Series: Creating a Culture of Generosity
5. Money Matters
Pray: Great God of Heaven, teach us to see the world as you do, that we might choose to live as you have called us into relationship with you and with the world. Amen.
This morning we celebrate Jesus’ triumphal entry into Jerusalem as his journey to the cross draws ever closer. A crowd who filled the streets to celebrate Jesus as one who would save us shouted, “Hosanna,” which means, ‘save us.’ They celebrated a leader of the people who would overthrow a Roman emperor and make God’s people free again. But he was not who they expected, and within a week, less than a week, they were shouting, “Crucify! Crucify, this Jesus! Free Barabbas!” It’s strange how the switch can shift so quickly; how the crowd can change their minds; how dissatisfaction can spread so easily; how an angry mob can take over normally reasonable people.
We’ve spent this Lenten journey reflecting on matters of stewardship. How could we live our lives as better stewards, making better choices in our living, making our relationship with God a priority; making our health choices a matter of faith; seeking God’s vision as a response to God’s promise; considering hospitality to be not just about the welcome, but about the invitation; remembering our call to be stewards of the Gospel? We’ve walked this Lenten journey in the wilderness seeking understanding of who we are as God’s people, and we have started to understand that it is who we are the should dictate what we do. Thus rather than trying to figure out what to do, we should be answering the question, “who are we?” And if the first answer is not, Children of God or Body of Christ, or some manifestation of those definitions, maybe we have some other things to consider. Hopefully what we have come to understand in this Lenten season is that as Children of God we are blessed beyond measure, and there is enough of all of our resources, enough to share, if we will have faith in God’s promise.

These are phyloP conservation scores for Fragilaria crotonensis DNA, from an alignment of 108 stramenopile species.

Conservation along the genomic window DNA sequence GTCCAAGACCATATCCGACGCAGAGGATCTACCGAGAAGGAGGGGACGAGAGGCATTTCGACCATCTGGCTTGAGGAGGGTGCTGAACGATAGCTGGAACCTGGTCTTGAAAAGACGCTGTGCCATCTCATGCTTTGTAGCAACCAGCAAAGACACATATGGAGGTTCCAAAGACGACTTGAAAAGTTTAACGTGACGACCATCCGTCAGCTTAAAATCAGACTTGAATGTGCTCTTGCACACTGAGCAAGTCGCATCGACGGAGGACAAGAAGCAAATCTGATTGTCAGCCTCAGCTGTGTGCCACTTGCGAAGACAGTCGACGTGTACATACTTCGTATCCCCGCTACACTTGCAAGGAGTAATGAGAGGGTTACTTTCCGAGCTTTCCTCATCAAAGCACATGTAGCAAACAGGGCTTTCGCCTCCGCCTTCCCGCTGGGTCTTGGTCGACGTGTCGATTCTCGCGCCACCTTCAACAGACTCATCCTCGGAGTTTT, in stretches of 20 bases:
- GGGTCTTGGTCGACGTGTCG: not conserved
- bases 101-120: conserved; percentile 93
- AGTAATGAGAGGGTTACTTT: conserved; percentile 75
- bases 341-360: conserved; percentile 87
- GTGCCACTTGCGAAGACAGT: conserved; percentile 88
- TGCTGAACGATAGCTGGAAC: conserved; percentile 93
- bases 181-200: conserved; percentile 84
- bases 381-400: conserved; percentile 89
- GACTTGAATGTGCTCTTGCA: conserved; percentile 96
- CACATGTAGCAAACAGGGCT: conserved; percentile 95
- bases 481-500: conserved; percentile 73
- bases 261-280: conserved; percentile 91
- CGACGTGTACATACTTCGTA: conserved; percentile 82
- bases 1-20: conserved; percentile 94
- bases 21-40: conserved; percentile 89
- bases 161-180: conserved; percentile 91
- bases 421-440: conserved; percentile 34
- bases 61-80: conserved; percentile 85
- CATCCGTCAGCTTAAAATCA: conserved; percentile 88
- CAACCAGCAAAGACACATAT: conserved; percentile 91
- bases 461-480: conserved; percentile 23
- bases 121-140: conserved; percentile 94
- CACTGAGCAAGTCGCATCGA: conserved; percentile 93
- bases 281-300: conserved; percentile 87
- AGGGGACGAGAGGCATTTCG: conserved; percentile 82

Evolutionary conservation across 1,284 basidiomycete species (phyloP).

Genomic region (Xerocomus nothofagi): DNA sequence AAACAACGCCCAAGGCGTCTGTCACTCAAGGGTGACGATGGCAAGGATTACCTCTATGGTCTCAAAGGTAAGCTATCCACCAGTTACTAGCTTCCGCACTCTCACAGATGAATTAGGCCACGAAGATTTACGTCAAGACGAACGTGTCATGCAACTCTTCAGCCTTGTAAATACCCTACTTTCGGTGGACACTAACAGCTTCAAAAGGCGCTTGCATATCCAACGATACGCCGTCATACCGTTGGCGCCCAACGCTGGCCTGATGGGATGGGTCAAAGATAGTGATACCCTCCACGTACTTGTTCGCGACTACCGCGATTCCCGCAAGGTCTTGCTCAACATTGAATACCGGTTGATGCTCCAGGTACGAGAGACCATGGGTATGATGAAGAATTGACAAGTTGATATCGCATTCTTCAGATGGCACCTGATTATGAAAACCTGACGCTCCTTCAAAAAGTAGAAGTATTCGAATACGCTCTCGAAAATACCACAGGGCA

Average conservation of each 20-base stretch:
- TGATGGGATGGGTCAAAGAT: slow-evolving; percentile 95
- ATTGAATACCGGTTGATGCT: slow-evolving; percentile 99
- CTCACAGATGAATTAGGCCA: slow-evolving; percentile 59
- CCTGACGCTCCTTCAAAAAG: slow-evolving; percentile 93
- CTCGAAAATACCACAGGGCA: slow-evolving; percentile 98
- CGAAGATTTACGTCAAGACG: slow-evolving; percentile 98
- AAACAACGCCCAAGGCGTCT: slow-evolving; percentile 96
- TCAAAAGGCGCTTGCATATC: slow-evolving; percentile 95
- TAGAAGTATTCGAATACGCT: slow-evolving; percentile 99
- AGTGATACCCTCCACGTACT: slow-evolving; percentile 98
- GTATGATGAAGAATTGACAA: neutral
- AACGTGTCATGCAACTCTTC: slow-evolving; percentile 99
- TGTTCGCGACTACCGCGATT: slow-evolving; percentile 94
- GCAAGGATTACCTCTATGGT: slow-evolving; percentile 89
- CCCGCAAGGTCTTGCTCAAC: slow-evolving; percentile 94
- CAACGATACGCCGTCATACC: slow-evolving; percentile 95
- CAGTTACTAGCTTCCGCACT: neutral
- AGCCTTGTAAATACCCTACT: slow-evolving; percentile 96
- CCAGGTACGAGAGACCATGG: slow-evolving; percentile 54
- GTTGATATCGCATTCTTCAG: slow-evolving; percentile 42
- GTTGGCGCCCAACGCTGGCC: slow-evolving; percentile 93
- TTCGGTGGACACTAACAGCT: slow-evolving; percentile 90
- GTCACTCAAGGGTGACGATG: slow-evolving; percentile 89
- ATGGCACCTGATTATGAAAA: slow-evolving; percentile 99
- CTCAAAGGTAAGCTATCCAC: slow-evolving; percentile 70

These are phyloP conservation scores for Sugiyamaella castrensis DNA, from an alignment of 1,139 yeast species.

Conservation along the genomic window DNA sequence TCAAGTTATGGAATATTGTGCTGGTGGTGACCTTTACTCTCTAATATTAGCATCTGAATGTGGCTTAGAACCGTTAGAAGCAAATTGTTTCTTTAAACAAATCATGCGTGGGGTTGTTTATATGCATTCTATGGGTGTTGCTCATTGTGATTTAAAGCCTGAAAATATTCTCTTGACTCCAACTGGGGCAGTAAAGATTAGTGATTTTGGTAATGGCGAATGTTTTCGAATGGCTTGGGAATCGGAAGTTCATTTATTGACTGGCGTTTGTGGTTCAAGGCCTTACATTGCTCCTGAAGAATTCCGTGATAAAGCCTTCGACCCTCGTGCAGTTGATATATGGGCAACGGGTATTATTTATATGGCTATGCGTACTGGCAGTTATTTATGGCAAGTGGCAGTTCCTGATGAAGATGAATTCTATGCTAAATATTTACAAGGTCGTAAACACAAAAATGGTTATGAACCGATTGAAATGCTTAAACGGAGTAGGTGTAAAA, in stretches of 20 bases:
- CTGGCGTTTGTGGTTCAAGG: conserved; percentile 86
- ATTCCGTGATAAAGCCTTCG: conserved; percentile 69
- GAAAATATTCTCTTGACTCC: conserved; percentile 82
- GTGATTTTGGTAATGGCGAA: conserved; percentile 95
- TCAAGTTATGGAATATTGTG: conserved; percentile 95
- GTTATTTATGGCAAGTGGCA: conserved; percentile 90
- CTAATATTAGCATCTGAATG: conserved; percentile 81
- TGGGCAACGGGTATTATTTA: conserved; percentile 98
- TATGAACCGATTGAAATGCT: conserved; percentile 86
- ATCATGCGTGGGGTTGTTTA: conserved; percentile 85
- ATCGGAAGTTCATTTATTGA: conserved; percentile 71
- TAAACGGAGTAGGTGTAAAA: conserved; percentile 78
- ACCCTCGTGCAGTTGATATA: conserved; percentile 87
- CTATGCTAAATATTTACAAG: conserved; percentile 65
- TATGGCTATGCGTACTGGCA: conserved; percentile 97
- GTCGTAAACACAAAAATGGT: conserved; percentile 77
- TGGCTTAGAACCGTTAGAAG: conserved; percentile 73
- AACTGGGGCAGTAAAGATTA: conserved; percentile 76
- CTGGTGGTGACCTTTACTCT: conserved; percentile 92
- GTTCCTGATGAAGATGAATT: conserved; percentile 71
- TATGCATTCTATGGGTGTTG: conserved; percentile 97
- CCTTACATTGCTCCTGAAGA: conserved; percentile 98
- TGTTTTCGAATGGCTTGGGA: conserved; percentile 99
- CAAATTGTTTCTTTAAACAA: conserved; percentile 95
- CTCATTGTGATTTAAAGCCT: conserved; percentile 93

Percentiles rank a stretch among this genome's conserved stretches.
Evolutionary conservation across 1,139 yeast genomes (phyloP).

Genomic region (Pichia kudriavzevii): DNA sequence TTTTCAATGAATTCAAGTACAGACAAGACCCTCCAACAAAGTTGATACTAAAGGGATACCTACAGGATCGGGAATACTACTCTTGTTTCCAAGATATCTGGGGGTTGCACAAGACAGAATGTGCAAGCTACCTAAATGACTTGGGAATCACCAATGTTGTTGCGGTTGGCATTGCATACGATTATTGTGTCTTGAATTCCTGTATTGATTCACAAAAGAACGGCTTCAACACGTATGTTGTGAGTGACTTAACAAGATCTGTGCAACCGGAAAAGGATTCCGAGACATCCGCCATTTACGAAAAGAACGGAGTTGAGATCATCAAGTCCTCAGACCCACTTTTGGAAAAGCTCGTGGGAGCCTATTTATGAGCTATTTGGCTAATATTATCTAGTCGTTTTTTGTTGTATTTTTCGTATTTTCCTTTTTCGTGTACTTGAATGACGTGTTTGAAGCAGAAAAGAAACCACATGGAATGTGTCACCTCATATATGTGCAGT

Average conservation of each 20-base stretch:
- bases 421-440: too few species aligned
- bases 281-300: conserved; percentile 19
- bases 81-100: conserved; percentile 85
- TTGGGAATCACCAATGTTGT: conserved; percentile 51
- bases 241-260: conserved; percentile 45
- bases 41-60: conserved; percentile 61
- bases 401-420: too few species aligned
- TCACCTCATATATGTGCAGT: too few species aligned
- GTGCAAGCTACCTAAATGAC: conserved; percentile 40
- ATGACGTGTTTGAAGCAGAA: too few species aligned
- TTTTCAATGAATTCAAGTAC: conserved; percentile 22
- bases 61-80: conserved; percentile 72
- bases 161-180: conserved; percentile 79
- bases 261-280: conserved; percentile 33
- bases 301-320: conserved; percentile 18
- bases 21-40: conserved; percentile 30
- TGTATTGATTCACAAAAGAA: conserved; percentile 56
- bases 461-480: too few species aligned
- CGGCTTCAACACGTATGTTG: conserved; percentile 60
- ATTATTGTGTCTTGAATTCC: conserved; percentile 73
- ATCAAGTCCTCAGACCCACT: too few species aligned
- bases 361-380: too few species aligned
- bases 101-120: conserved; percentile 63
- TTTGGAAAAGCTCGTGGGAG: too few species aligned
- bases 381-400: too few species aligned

If God has blessed you mightily, I want you to raise your palm and shout, “Hosanna!” If God has blessed you mightily, I want you to raise your palm and shout, “Hosanna!” I am so glad to see that we are a people of blessing! I am glad to see that we are a people of blessing and that we are grateful to be saved. I am glad to see that the Body of Christ in this place understands that we come from God and that we belong to God. And that all that we have is not only enough, it is more than enough to be blessed and to share blessing. That may make this sermon less of a challenge for us as we move into this Holy Week of remembrance and deep reflection.
You see we’ve come to that place in our journey of Lent where we have to face ourselves in the mirror and ask the hard questions. If we consider ourselves blessed mightily and we believe God is faithful to God’s promise, why do we struggle with all kinds of stewardship? Why are we so protective of our time and our money? Why do we fear to make commitments to our church with our time and our money? Why do we hold back?